San Ignacio, with a population of only 750, proved to be one of my favourite places to visit in this region – thus far. It took 3-hours to get there from Guerrero Negro, on a very comfortable bus operated by the company Aguila. The only problem was being dropped off along the highway – about 30 minutes walk from the centre of town. Thankfully I managed to thumb a lift.
“With its lush, leafy date palms and pretty tranquil lagoon, sleepy San Ignacio is a welcome oasis after the endless desert that accompanies you here. Jesuits located the Misión San Ignacio de Kadakaamán here, but Dominicans supervised construction of the striking church (finished in 1786) that still dominates the picturesque, laurel-shaded plaza. With lava-block walls nearly 1.2m thick, and surrounded by bougainvillea, this is one of Baja’s most beautiful churches.”
Again I found and excellent hotel, La Huerta, with lovely rooms, and a great restaurant, admittedly I only sampled breakfast. There just happened to be restaurants with a better ambience, for an evening meal, scattered around the main plaza.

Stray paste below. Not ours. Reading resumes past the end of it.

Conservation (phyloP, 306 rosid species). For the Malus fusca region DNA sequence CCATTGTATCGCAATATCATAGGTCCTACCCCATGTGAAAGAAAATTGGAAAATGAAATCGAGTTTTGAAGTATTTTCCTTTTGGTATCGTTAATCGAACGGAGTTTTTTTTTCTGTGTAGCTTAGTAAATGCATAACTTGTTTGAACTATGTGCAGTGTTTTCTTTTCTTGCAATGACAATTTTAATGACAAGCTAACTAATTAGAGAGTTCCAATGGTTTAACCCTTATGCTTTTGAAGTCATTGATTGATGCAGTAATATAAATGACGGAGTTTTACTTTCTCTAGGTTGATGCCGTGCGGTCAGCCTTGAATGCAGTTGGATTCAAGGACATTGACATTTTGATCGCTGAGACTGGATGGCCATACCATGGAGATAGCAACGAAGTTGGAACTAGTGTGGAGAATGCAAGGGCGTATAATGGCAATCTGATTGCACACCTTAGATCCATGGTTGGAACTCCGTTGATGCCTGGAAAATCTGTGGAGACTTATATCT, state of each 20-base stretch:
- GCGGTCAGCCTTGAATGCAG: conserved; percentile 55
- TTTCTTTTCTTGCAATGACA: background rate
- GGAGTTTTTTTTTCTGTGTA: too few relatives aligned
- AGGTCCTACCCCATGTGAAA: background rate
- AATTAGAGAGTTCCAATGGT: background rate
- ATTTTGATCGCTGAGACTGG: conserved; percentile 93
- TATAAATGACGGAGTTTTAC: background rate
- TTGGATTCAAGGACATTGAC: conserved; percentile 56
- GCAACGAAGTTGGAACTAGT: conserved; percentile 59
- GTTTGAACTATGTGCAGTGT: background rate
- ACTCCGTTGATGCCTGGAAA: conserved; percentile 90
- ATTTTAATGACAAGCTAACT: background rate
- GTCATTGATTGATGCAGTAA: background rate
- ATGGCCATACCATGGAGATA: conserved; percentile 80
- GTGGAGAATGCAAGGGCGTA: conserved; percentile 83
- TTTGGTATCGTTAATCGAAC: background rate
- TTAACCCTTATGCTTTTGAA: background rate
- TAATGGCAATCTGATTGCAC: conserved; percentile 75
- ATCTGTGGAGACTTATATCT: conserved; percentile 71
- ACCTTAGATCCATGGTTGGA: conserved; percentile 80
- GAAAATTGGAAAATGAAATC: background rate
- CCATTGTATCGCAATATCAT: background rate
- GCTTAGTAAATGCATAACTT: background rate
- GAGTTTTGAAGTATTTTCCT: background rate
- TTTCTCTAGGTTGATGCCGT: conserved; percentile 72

During my stay I met a delightful family from Bristol. Mark and Lisa were travelling with their daughter and son – Isabela and Ollie. We spent Christmas Eve visiting some nearby cave paintings. It was compulsory to have two (Spanish speaking only) guides to accompany us. Mark drove and I helped with some translation assistance. In the evening we ate in a lovely little restaurant, on the edge of the plaza, that rustled up a mean Chicken Fajitas.
“The sheer quantity of beautiful petroglyphs in this region is impressive, and the ocher, red, black and white paintings remain shrouded in mystery. In recognition of its cultural importance, the Sierra de San Francisco has been declared a Unesco World Her- itage site. It is also part of the Reserva de la Biosfera El Vizcaíno.”
Cueva del Ratón, a cave named for an image of what inhabitants once thought was a rat (or mouse) but is more likely a deer, is the most easily accessible site. Drivers can get there on their own after registering and paying the park entry (M$70 per person) and additional guide fee (M$200 for four people).
The existence of the cave paintings was known to Spanish missionaries in the 1700’s. They only became known to the outside world in 1962, when an expedition was initiated by mystery writer Erle Stanley Gardner. The painters were probably ancestors of the Cochimi Indians who were early inhabitants of the area, but the motives for their primitive art are still unknown.
Originally, the paintings were thought to be somewhere around 2,000 years old. Recent carbon dating tests have suggested that some of the paintings may have been painted as many as 7,500 years ago.
Next stage: San Ignacio to Santa Rosalia.